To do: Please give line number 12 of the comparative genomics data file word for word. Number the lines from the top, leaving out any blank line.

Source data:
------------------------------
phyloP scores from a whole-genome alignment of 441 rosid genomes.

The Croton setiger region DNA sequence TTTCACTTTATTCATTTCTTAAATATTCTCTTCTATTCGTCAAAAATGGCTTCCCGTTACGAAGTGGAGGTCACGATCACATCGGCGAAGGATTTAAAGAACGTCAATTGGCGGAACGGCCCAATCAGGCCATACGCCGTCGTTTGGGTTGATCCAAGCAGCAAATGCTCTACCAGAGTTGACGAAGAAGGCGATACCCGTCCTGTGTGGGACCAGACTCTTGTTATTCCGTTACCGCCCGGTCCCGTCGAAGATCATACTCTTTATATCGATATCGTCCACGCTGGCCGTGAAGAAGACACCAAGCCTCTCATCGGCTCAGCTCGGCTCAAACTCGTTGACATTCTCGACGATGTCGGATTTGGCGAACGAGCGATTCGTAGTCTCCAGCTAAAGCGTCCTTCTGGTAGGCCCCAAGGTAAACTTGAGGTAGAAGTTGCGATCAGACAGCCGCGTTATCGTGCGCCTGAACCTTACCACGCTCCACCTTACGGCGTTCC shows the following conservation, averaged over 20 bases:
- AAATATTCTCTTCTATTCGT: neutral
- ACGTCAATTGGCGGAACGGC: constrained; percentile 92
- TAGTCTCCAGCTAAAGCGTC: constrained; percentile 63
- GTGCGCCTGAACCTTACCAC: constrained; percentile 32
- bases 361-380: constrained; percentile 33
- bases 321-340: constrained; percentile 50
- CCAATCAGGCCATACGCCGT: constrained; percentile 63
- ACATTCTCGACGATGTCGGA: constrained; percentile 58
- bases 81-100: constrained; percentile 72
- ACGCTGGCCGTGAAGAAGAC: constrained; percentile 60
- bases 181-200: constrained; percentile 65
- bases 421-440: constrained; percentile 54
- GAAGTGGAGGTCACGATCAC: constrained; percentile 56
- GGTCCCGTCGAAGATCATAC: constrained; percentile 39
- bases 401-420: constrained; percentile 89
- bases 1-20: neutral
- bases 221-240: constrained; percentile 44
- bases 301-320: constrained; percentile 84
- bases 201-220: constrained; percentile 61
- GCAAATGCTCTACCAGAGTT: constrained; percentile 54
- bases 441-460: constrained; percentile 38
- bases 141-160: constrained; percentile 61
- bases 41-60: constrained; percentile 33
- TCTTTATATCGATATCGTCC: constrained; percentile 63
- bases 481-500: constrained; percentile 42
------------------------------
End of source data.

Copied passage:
- ACGCTGGCCGTGAAGAAGAC: constrained; percentile 60